SPQR (6c18fd)

  13. Capitano and SPQR:

    I saw the bit about the witnesses TNR claimed to have interviewed in the blog I linked to. Haven’t seen anything that disputes that, but if you know of anything, link away.

    Itsme (f6f474)

  14. Itsme – If you haven’t seen anything disputing the disfigured woman story, you haven’t been following closely enough. Confederate Yankee obtained an on the record statement from the PAO of the base where the incident supposedly took place terming it an urban legend. She could find no trace of a woman fitting that described by Beauchamp transitting the base or anyone recalling such a woman or any such incidenet. Confederate Yankee has been doing the best job of tracking developments on the story on the right from my perspective if you want to make sure you are up to date.

    From TNR, all we have is their word that they have witnesses, not even statements of the witnesses.

    daleyrocks (906622)

  15. Itsme, TNR claims that they have witnesses? Wow, how could any one dispute that? ** sarcasm **

    SPQR (6c18fd)

  16. I don’t think either TNR or Beauchamp disagree that the location of the base in the first story was wrong.

    Itsme (f6f474)

  17. SPQR, I feel like the discussion is devolving from my original point, that I think Rutten was not careful or accurate in his description of this particular piece. I guess we just disagree.

    Itsme (f6f474)

  18. I saw the bit about the witnesses TNR claimed to have interviewed in the blog I linked to. Haven’t seen anything that disputes that, but if you know of anything, link away.

    Comment by Itsme — 10/27/2007 @ 5:57 pm

    No problem, I thought you were serious. I didn’t realize you were just jerking us around.

    capitano (03e5ec)

  19. Thanks for your civility.

    Itsme (f6f474)

  20. Itsme – I’m talking about the base in Kuwait where, after the minor geographic and timing errors were revealed, Beauchamp and TNR claim the incident occurred before Scott was permanently scarred by war.

    daleyrocks (906622)

  21. Okay, thanks for that info DR.

    Maybe TNR will come forward with more on their interviews, maybe not.

    Itsme (f6f474)

  22. Itsme – TNR hasn’t been forthcoming on details of their factchecking to date. I’m not hoprful of any revelations given the fact checking which has been performed that has contradicted Beauchamp’s story, but you never know.

    daleyrocks (906622)

  23. Since we are talking TNR lets connect some dots.

    In the latest status report we have TNR still saying that Ms Beauchamp is involved in the issue to some extent.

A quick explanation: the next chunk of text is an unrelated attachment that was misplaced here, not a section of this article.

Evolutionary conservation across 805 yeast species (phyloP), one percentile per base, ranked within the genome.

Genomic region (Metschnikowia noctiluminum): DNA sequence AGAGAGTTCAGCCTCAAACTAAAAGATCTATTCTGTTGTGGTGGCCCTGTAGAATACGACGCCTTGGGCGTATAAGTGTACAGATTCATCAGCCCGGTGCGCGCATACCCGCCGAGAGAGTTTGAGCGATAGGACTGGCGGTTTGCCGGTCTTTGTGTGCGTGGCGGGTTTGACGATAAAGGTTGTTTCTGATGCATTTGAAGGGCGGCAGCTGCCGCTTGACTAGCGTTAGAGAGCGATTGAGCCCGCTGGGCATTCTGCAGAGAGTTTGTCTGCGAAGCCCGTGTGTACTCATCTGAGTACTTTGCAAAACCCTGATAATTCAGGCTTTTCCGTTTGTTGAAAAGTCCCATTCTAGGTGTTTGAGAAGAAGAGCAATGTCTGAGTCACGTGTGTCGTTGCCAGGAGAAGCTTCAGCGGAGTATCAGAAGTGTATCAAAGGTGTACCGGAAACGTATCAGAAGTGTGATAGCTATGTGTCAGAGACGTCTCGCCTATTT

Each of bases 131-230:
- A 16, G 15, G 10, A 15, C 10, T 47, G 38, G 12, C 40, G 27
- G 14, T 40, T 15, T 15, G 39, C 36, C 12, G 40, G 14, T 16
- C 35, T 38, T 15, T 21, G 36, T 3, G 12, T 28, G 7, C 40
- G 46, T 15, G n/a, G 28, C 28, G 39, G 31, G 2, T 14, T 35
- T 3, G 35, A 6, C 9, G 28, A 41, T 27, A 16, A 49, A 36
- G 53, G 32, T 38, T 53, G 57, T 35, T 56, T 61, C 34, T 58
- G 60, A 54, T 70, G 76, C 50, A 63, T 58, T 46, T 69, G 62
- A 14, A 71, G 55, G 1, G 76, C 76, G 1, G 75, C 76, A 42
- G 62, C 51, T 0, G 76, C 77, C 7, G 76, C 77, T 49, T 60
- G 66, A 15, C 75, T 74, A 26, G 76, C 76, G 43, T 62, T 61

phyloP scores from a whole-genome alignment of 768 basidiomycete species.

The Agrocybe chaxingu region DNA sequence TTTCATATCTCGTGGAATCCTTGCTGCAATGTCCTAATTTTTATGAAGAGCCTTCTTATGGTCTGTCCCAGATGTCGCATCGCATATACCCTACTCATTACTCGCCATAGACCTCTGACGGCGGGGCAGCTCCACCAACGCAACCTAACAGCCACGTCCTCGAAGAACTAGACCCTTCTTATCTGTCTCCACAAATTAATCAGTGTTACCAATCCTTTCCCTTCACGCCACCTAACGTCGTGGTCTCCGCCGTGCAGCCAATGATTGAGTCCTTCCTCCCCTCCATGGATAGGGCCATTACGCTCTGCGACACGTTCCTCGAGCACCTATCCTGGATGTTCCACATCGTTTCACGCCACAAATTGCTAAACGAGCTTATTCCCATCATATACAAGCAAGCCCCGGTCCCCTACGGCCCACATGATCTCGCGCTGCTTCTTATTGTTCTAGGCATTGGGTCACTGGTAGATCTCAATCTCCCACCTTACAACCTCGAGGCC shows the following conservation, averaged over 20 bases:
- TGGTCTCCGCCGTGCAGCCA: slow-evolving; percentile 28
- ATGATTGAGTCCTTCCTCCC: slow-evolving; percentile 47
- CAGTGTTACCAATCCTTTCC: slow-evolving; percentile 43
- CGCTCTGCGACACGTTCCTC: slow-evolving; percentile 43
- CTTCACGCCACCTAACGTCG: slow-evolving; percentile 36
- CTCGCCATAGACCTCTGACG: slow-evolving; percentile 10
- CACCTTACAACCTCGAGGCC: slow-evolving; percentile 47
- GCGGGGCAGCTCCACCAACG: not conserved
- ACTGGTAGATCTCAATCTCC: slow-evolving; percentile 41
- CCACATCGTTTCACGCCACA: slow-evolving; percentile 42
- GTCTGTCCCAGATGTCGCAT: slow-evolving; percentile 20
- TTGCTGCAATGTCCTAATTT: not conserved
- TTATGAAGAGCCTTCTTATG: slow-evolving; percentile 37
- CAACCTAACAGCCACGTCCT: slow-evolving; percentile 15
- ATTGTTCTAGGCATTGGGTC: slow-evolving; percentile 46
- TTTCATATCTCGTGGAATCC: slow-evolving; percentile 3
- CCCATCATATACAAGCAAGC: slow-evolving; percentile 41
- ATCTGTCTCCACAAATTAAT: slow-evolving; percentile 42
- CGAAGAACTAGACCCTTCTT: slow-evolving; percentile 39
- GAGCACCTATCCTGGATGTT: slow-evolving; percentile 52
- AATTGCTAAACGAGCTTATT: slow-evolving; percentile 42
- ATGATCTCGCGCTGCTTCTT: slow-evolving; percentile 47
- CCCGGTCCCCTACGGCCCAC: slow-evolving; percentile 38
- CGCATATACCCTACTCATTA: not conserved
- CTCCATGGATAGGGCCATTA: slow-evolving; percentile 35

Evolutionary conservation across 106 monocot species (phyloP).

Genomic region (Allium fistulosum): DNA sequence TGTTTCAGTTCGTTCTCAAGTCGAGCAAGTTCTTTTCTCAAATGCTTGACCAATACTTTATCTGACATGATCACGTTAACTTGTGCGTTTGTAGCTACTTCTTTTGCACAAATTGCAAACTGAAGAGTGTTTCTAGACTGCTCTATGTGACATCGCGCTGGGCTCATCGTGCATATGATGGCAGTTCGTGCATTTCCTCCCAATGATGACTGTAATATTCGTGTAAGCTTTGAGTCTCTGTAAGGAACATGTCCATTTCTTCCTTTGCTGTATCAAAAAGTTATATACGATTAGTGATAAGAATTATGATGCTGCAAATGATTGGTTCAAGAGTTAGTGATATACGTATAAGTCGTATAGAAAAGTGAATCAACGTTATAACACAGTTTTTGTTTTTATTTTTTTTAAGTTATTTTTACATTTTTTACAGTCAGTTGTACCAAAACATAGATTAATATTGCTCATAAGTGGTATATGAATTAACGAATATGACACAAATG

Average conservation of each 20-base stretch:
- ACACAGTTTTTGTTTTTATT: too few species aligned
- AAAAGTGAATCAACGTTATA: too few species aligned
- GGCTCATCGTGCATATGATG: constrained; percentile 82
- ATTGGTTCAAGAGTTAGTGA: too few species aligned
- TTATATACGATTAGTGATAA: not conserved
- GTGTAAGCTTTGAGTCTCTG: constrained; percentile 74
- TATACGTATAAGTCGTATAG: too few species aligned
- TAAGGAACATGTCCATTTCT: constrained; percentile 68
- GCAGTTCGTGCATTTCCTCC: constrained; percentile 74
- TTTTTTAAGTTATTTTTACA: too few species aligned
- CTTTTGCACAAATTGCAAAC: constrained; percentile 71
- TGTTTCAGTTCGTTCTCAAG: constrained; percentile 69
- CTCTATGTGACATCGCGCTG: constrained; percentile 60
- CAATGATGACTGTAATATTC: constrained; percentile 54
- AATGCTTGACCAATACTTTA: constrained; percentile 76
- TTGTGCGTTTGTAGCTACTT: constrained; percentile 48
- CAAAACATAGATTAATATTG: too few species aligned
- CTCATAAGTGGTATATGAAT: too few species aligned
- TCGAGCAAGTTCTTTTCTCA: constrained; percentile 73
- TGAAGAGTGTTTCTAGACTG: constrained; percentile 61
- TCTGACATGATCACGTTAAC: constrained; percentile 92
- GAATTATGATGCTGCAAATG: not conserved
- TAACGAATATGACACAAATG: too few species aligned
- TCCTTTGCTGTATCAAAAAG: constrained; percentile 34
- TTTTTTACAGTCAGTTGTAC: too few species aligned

Connecting dots we get some interesting questions coming up.

    Bob Owens picked up a comment on the Facebook account for Beauchamp that she was no longer working for TNR and contacted one of the other commentors on that account who confirmed she was working for someone else.

    She was still on the masthead at the time of Bob’s post but now is gone off of the masthead.

    A search for her history at TNR shows she was and intern there and a cached page off Google shows here last story was published 6/20/07.

    The source who outed her as being married to Beauchamp said she was still at TNR when he got canned.

    So all in all this shows she was still there just before the transcribed call, but it is unclear exactly when in relation to that call she and TNR parted their ways.

    Amazing the TNR forgot to mention that a player in the story may no longer work for them.

    Durn those nasty little facts are such pesky things.

    daytrader (ea6549)

  24. As mentioned above, Confederate Yankee has a good review of the current state of this story.

    Confederate Yankee Link

    capitano (03e5ec)

  25. Link to Bob Owens post on this information.

    daytrader (ea6549)

  26. hmmm link bombed out so here it is in text

    http://confederateyankee.mu.nu/archives/241631.php

    daytrader (ea6549)

  27. blah

    I picked up on that much earlier when I read the WaPo story.

    The door high sewage on the Humvee was a dead give a way.

    It also seems little Venice has a new nickname.

    daytrader (ea6549)

  28. I am not saying the WaPo story is bogus at all just noting it’s the same unit.

    If they had a bad location their viewpoint would reasonably reflect that.

    At least they weren’t doing dogs with their BFV’s

    daytrader (ea6549)

  29. It figures that blah is impressed by the circle jerkers over at ballon-juice. Intelligent discourse over there is defines as; heh heh, stupid wingnutteria, heh heh, snark, heh heh, can I lick your balls, heh heh, right wing noise machine, heh heh, bite me, heh heh. The boys spent all day on that post and on their comments and it shows.